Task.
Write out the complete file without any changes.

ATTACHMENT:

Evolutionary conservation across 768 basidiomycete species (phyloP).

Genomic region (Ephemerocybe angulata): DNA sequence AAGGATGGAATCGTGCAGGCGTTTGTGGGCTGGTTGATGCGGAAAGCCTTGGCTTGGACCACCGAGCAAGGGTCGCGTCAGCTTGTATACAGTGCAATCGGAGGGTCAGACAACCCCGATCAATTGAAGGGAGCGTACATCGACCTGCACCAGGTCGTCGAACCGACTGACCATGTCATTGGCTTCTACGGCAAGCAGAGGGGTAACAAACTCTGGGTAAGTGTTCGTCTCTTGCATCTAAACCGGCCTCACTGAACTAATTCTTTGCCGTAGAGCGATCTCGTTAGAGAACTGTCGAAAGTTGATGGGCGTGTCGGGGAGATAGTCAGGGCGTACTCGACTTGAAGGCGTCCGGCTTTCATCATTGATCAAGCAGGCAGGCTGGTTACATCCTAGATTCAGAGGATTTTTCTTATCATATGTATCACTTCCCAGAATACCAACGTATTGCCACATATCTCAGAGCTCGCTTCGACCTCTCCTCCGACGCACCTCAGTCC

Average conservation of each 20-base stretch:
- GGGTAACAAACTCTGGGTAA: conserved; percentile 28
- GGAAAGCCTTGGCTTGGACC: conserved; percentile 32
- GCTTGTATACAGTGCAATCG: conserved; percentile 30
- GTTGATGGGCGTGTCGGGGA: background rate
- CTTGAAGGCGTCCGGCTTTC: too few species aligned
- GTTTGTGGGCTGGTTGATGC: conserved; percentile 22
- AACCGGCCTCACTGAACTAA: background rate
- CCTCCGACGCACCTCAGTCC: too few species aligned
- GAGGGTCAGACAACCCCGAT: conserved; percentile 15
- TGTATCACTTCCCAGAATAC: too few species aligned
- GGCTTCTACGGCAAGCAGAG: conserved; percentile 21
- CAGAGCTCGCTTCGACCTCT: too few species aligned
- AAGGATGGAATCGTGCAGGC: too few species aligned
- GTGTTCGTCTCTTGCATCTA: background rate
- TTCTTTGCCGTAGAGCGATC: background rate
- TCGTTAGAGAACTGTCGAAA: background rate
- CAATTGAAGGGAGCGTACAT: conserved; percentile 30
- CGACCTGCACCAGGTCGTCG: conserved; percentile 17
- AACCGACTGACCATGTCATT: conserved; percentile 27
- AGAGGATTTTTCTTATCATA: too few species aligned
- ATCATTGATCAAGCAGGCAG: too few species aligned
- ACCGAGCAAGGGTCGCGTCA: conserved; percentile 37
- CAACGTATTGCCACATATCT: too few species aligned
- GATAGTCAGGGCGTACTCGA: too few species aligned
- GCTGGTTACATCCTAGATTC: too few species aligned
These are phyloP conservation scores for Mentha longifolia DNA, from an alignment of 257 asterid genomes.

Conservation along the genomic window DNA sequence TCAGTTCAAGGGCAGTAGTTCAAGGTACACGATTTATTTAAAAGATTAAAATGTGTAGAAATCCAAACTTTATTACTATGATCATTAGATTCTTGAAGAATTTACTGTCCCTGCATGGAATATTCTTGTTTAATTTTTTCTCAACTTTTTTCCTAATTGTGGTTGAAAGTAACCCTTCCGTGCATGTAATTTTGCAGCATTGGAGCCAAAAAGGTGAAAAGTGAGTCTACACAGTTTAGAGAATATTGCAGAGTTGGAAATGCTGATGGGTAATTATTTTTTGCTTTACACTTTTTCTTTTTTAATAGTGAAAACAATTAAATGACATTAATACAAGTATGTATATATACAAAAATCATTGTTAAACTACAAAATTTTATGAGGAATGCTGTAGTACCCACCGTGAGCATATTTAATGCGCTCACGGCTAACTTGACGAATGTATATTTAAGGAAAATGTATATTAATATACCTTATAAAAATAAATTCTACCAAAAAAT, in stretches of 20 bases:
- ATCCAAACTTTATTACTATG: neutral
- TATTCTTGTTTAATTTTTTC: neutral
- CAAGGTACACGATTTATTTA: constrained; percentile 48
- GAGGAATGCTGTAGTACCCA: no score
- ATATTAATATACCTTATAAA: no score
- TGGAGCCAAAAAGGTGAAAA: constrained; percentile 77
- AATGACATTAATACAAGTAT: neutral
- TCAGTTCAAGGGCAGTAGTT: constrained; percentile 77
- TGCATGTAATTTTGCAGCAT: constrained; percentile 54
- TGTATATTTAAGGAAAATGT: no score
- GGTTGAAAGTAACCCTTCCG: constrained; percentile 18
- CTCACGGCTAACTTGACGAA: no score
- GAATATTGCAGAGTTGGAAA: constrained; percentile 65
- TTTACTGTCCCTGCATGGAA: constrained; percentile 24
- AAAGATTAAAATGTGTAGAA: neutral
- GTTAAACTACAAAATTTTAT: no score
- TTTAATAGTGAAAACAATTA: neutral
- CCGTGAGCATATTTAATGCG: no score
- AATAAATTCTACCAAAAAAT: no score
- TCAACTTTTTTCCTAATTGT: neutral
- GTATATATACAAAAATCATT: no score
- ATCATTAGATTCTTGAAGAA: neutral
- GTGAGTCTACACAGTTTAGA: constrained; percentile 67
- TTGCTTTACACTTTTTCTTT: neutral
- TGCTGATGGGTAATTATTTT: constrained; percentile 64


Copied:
Evolutionary conservation across 768 basidiomycete species (phyloP).

Genomic region (Ephemerocybe angulata): DNA sequence AAGGATGGAATCGTGCAGGCGTTTGTGGGCTGGTTGATGCGGAAAGCCTTGGCTTGGACCACCGAGCAAGGGTCGCGTCAGCTTGTATACAGTGCAATCGGAGGGTCAGACAACCCCGATCAATTGAAGGGAGCGTACATCGACCTGCACCAGGTCGTCGAACCGACTGACCATGTCATTGGCTTCTACGGCAAGCAGAGGGGTAACAAACTCTGGGTAAGTGTTCGTCTCTTGCATCTAAACCGGCCTCACTGAACTAATTCTTTGCCGTAGAGCGATCTCGTTAGAGAACTGTCGAAAGTTGATGGGCGTGTCGGGGAGATAGTCAGGGCGTACTCGACTTGAAGGCGTCCGGCTTTCATCATTGATCAAGCAGGCAGGCTGGTTACATCCTAGATTCAGAGGATTTTTCTTATCATATGTATCACTTCCCAGAATACCAACGTATTGCCACATATCTCAGAGCTCGCTTCGACCTCTCCTCCGACGCACCTCAGTCC

Average conservation of each 20-base stretch:
- GGGTAACAAACTCTGGGTAA: conserved; percentile 28
- GGAAAGCCTTGGCTTGGACC: conserved; percentile 32
- GCTTGTATACAGTGCAATCG: conserved; percentile 30
- GTTGATGGGCGTGTCGGGGA: background rate
- CTTGAAGGCGTCCGGCTTTC: too few species aligned
- GTTTGTGGGCTGGTTGATGC: conserved; percentile 22
- AACCGGCCTCACTGAACTAA: background rate
- CCTCCGACGCACCTCAGTCC: too few species aligned
- GAGGGTCAGACAACCCCGAT: conserved; percentile 15
- TGTATCACTTCCCAGAATAC: too few species aligned
- GGCTTCTACGGCAAGCAGAG: conserved; percentile 21
- CAGAGCTCGCTTCGACCTCT: too few species aligned
- AAGGATGGAATCGTGCAGGC: too few species aligned
- GTGTTCGTCTCTTGCATCTA: background rate
- TTCTTTGCCGTAGAGCGATC: background rate
- TCGTTAGAGAACTGTCGAAA: background rate
- CAATTGAAGGGAGCGTACAT: conserved; percentile 30
- CGACCTGCACCAGGTCGTCG: conserved; percentile 17
- AACCGACTGACCATGTCATT: conserved; percentile 27
- AGAGGATTTTTCTTATCATA: too few species aligned
- ATCATTGATCAAGCAGGCAG: too few species aligned
- ACCGAGCAAGGGTCGCGTCA: conserved; percentile 37
- CAACGTATTGCCACATATCT: too few species aligned
- GATAGTCAGGGCGTACTCGA: too few species aligned
- GCTGGTTACATCCTAGATTC: too few species aligned
These are phyloP conservation scores for Mentha longifolia DNA, from an alignment of 257 asterid genomes.

Conservation along the genomic window DNA sequence TCAGTTCAAGGGCAGTAGTTCAAGGTACACGATTTATTTAAAAGATTAAAATGTGTAGAAATCCAAACTTTATTACTATGATCATTAGATTCTTGAAGAATTTACTGTCCCTGCATGGAATATTCTTGTTTAATTTTTTCTCAACTTTTTTCCTAATTGTGGTTGAAAGTAACCCTTCCGTGCATGTAATTTTGCAGCATTGGAGCCAAAAAGGTGAAAAGTGAGTCTACACAGTTTAGAGAATATTGCAGAGTTGGAAATGCTGATGGGTAATTATTTTTTGCTTTACACTTTTTCTTTTTTAATAGTGAAAACAATTAAATGACATTAATACAAGTATGTATATATACAAAAATCATTGTTAAACTACAAAATTTTATGAGGAATGCTGTAGTACCCACCGTGAGCATATTTAATGCGCTCACGGCTAACTTGACGAATGTATATTTAAGGAAAATGTATATTAATATACCTTATAAAAATAAATTCTACCAAAAAAT, in stretches of 20 bases:
- ATCCAAACTTTATTACTATG: neutral
- TATTCTTGTTTAATTTTTTC: neutral
- CAAGGTACACGATTTATTTA: constrained; percentile 48
- GAGGAATGCTGTAGTACCCA: no score
- ATATTAATATACCTTATAAA: no score
- TGGAGCCAAAAAGGTGAAAA: constrained; percentile 77
- AATGACATTAATACAAGTAT: neutral
- TCAGTTCAAGGGCAGTAGTT: constrained; percentile 77
- TGCATGTAATTTTGCAGCAT: constrained; percentile 54
- TGTATATTTAAGGAAAATGT: no score
- GGTTGAAAGTAACCCTTCCG: constrained; percentile 18
- CTCACGGCTAACTTGACGAA: no score
- GAATATTGCAGAGTTGGAAA: constrained; percentile 65
- TTTACTGTCCCTGCATGGAA: constrained; percentile 24
- AAAGATTAAAATGTGTAGAA: neutral
- GTTAAACTACAAAATTTTAT: no score
- TTTAATAGTGAAAACAATTA: neutral
- CCGTGAGCATATTTAATGCG: no score
- AATAAATTCTACCAAAAAAT: no score
- TCAACTTTTTTCCTAATTGT: neutral
- GTATATATACAAAAATCATT: no score
- ATCATTAGATTCTTGAAGAA: neutral
- GTGAGTCTACACAGTTTAGA: constrained; percentile 67
- TTGCTTTACACTTTTTCTTT: neutral
- TGCTGATGGGTAATTATTTT: constrained; percentile 64